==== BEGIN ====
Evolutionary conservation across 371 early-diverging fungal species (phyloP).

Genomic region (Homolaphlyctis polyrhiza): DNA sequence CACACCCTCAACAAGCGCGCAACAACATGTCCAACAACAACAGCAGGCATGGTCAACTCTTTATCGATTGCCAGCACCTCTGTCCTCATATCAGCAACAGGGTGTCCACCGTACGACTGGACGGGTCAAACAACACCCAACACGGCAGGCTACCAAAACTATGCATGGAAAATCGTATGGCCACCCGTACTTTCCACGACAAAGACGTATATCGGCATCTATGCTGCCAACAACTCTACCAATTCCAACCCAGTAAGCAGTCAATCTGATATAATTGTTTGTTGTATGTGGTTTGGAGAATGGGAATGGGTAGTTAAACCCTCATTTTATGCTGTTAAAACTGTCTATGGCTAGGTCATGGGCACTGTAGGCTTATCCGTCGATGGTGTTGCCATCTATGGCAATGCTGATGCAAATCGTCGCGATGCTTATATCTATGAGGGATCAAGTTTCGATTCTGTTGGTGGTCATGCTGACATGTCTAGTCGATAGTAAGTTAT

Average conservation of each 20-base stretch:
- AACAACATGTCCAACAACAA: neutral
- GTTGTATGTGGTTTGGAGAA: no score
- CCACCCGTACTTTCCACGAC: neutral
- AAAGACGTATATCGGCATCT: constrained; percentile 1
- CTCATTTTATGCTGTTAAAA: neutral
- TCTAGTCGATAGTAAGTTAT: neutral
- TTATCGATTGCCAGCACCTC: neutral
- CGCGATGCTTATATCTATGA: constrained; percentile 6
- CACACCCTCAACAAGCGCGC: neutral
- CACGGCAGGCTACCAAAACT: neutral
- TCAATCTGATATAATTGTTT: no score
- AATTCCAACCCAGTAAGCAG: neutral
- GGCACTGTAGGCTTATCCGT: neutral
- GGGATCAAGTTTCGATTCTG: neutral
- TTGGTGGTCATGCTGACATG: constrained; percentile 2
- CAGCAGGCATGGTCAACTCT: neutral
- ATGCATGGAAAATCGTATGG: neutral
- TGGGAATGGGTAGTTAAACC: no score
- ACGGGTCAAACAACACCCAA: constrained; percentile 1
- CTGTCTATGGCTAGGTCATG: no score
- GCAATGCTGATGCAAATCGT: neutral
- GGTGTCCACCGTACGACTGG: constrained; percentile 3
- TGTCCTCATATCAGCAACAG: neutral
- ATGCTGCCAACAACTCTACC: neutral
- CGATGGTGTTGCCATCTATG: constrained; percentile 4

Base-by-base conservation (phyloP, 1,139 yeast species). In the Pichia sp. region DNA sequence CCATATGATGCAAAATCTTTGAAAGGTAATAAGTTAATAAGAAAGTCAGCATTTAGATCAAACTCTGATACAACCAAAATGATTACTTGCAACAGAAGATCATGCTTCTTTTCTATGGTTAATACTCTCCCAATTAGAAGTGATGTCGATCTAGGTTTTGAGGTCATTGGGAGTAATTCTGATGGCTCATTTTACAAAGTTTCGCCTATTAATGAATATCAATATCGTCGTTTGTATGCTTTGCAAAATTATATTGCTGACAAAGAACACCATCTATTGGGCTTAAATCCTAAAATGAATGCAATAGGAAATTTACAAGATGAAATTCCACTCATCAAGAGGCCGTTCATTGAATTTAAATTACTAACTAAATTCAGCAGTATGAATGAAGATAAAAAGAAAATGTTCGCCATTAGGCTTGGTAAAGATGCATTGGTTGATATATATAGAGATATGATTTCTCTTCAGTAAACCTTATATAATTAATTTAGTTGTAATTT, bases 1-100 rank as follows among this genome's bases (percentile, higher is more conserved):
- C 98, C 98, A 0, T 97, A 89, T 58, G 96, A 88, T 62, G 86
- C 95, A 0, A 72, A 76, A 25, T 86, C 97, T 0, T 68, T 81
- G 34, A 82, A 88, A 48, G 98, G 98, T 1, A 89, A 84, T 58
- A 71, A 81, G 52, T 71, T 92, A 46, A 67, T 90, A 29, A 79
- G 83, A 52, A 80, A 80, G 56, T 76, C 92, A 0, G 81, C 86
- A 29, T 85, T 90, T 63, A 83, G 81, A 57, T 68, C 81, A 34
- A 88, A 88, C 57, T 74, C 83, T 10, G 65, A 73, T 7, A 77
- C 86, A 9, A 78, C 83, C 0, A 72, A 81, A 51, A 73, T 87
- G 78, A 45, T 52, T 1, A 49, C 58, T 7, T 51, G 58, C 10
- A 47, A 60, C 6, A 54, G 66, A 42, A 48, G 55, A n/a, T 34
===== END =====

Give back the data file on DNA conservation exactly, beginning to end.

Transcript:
Evolutionary conservation across 371 early-diverging fungal species (phyloP).

Genomic region (Homolaphlyctis polyrhiza): DNA sequence CACACCCTCAACAAGCGCGCAACAACATGTCCAACAACAACAGCAGGCATGGTCAACTCTTTATCGATTGCCAGCACCTCTGTCCTCATATCAGCAACAGGGTGTCCACCGTACGACTGGACGGGTCAAACAACACCCAACACGGCAGGCTACCAAAACTATGCATGGAAAATCGTATGGCCACCCGTACTTTCCACGACAAAGACGTATATCGGCATCTATGCTGCCAACAACTCTACCAATTCCAACCCAGTAAGCAGTCAATCTGATATAATTGTTTGTTGTATGTGGTTTGGAGAATGGGAATGGGTAGTTAAACCCTCATTTTATGCTGTTAAAACTGTCTATGGCTAGGTCATGGGCACTGTAGGCTTATCCGTCGATGGTGTTGCCATCTATGGCAATGCTGATGCAAATCGTCGCGATGCTTATATCTATGAGGGATCAAGTTTCGATTCTGTTGGTGGTCATGCTGACATGTCTAGTCGATAGTAAGTTAT

Average conservation of each 20-base stretch:
- AACAACATGTCCAACAACAA: neutral
- GTTGTATGTGGTTTGGAGAA: no score
- CCACCCGTACTTTCCACGAC: neutral
- AAAGACGTATATCGGCATCT: constrained; percentile 1
- CTCATTTTATGCTGTTAAAA: neutral
- TCTAGTCGATAGTAAGTTAT: neutral
- TTATCGATTGCCAGCACCTC: neutral
- CGCGATGCTTATATCTATGA: constrained; percentile 6
- CACACCCTCAACAAGCGCGC: neutral
- CACGGCAGGCTACCAAAACT: neutral
- TCAATCTGATATAATTGTTT: no score
- AATTCCAACCCAGTAAGCAG: neutral
- GGCACTGTAGGCTTATCCGT: neutral
- GGGATCAAGTTTCGATTCTG: neutral
- TTGGTGGTCATGCTGACATG: constrained; percentile 2
- CAGCAGGCATGGTCAACTCT: neutral
- ATGCATGGAAAATCGTATGG: neutral
- TGGGAATGGGTAGTTAAACC: no score
- ACGGGTCAAACAACACCCAA: constrained; percentile 1
- CTGTCTATGGCTAGGTCATG: no score
- GCAATGCTGATGCAAATCGT: neutral
- GGTGTCCACCGTACGACTGG: constrained; percentile 3
- TGTCCTCATATCAGCAACAG: neutral
- ATGCTGCCAACAACTCTACC: neutral
- CGATGGTGTTGCCATCTATG: constrained; percentile 4

Base-by-base conservation (phyloP, 1,139 yeast species). In the Pichia sp. region DNA sequence CCATATGATGCAAAATCTTTGAAAGGTAATAAGTTAATAAGAAAGTCAGCATTTAGATCAAACTCTGATACAACCAAAATGATTACTTGCAACAGAAGATCATGCTTCTTTTCTATGGTTAATACTCTCCCAATTAGAAGTGATGTCGATCTAGGTTTTGAGGTCATTGGGAGTAATTCTGATGGCTCATTTTACAAAGTTTCGCCTATTAATGAATATCAATATCGTCGTTTGTATGCTTTGCAAAATTATATTGCTGACAAAGAACACCATCTATTGGGCTTAAATCCTAAAATGAATGCAATAGGAAATTTACAAGATGAAATTCCACTCATCAAGAGGCCGTTCATTGAATTTAAATTACTAACTAAATTCAGCAGTATGAATGAAGATAAAAAGAAAATGTTCGCCATTAGGCTTGGTAAAGATGCATTGGTTGATATATATAGAGATATGATTTCTCTTCAGTAAACCTTATATAATTAATTTAGTTGTAATTT, bases 1-100 rank as follows among this genome's bases (percentile, higher is more conserved):
- C 98, C 98, A 0, T 97, A 89, T 58, G 96, A 88, T 62, G 86
- C 95, A 0, A 72, A 76, A 25, T 86, C 97, T 0, T 68, T 81
- G 34, A 82, A 88, A 48, G 98, G 98, T 1, A 89, A 84, T 58
- A 71, A 81, G 52, T 71, T 92, A 46, A 67, T 90, A 29, A 79
- G 83, A 52, A 80, A 80, G 56, T 76, C 92, A 0, G 81, C 86
- A 29, T 85, T 90, T 63, A 83, G 81, A 57, T 68, C 81, A 34
- A 88, A 88, C 57, T 74, C 83, T 10, G 65, A 73, T 7, A 77
- C 86, A 9, A 78, C 83, C 0, A 72, A 81, A 51, A 73, T 87
- G 78, A 45, T 52, T 1, A 49, C 58, T 7, T 51, G 58, C 10
- A 47, A 60, C 6, A 54, G 66, A 42, A 48, G 55, A n/a, T 34